Social change is occurring rapidly both globally and domestically, spurring increased discussion of social justice issues in both professional and informal settings. Corporations within the United States are expected to work diligently with their human resources departments to ensure cultural and identity acceptance is embedded in company policy and practices.

However, these same preventative measures are not taken in the legal profession and uniform standards remain scarce. Research studies and the press seldom focus their gaze on fundamental issues within our criminal justice system and an even smaller proportion focus on prosecutors’ roles in incarceration.

A recent work, “The Prosecutor Problem,” explores this under-researched issue in hopes to educate both the public and those in the legal profession. This article focuses on the role of prosecutors in raising and upholding incarceration rates, which subsequently affects BIPOC individuals disproportionately.

Further research demonstrates that prosecutors themselves are not aware of this issue and the power they hold, often resulting in negative consequences for the people, especially Black populations. A research study published by Utah Law in 2020 discusses methods and results of a national prosecutor study in which various prosecutors were presented with a hypothetical situation (minor assault with no injury) and how they would proceed.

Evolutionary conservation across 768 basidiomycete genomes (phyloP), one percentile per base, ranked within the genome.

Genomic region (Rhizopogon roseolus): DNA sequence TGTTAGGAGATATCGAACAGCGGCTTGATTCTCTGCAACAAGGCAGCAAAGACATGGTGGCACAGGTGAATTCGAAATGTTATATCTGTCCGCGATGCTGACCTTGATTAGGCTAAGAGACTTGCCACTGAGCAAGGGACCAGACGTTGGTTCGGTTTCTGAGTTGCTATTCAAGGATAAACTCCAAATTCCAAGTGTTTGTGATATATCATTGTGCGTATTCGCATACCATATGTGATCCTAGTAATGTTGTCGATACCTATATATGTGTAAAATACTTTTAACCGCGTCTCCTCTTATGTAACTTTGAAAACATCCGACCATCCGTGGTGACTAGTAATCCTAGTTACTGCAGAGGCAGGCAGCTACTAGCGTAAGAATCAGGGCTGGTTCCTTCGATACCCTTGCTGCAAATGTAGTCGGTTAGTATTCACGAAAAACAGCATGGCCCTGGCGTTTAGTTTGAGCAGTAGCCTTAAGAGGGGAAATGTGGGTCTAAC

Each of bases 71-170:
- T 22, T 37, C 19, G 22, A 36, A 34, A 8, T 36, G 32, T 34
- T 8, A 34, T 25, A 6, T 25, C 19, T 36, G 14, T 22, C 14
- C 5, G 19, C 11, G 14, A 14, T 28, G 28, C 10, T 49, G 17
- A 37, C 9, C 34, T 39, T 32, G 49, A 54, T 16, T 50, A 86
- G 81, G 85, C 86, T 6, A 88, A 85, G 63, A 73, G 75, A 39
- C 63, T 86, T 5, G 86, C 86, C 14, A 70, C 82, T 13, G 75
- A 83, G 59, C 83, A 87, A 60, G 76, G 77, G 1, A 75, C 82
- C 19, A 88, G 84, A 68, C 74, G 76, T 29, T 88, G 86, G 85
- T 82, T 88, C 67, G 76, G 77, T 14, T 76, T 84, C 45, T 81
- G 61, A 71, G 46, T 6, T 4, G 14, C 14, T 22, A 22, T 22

Most prosecutors chose to charge 3 crimes, and some up to 11. Prosecutors are eager to put people in prison, as their success within their roles relies upon their personal contribution to the quantity of prison sentences.

Social inequalities permeate the justice system consistently, with little being done to change the current course. At Krizman Law, we are committed to remaining informed on issues of disparity, educating the community, and incorporating this knowledge into a holistic practice of law.

Read more on this important topic below:

The Prosecutor Problem (Brennan Center for Justice)

Prosecutors and Mass Incarceration (Utah Law Digital Commons)


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OpinionsOpinion: The Prosecutor Problem